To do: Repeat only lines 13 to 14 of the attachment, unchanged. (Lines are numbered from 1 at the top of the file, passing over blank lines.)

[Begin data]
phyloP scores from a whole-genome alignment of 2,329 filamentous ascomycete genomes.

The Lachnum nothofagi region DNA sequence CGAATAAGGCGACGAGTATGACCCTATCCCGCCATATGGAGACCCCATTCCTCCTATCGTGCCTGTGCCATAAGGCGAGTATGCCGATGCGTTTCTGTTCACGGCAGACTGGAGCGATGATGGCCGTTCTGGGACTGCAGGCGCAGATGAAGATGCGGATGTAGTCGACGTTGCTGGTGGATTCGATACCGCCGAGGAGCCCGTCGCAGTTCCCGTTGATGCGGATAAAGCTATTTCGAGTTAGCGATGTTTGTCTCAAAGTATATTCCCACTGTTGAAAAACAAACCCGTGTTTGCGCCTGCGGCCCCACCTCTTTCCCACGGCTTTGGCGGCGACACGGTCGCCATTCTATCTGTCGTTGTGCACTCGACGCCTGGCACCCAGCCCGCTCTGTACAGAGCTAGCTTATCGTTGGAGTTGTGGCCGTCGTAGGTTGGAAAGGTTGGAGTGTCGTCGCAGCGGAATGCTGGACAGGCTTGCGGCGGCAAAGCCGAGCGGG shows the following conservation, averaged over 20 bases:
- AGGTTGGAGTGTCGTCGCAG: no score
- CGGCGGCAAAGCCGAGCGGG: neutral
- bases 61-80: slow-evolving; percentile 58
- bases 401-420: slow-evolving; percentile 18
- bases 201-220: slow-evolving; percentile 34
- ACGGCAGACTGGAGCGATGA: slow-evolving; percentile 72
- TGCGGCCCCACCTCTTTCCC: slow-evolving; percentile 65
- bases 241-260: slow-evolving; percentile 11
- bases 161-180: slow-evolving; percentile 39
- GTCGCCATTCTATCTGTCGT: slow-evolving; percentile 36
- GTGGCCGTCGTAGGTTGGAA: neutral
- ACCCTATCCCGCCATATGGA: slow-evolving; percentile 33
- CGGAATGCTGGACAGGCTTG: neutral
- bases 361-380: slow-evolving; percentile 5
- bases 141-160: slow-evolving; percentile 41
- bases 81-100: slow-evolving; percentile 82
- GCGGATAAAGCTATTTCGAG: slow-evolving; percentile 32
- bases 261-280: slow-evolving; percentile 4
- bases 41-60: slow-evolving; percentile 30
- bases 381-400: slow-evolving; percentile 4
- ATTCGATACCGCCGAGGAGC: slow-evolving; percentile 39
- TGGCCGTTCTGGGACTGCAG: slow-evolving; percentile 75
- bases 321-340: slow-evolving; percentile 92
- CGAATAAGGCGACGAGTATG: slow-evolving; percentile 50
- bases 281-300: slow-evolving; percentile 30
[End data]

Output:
- GTGGCCGTCGTAGGTTGGAA: neutral
- ACCCTATCCCGCCATATGGA: slow-evolving; percentile 33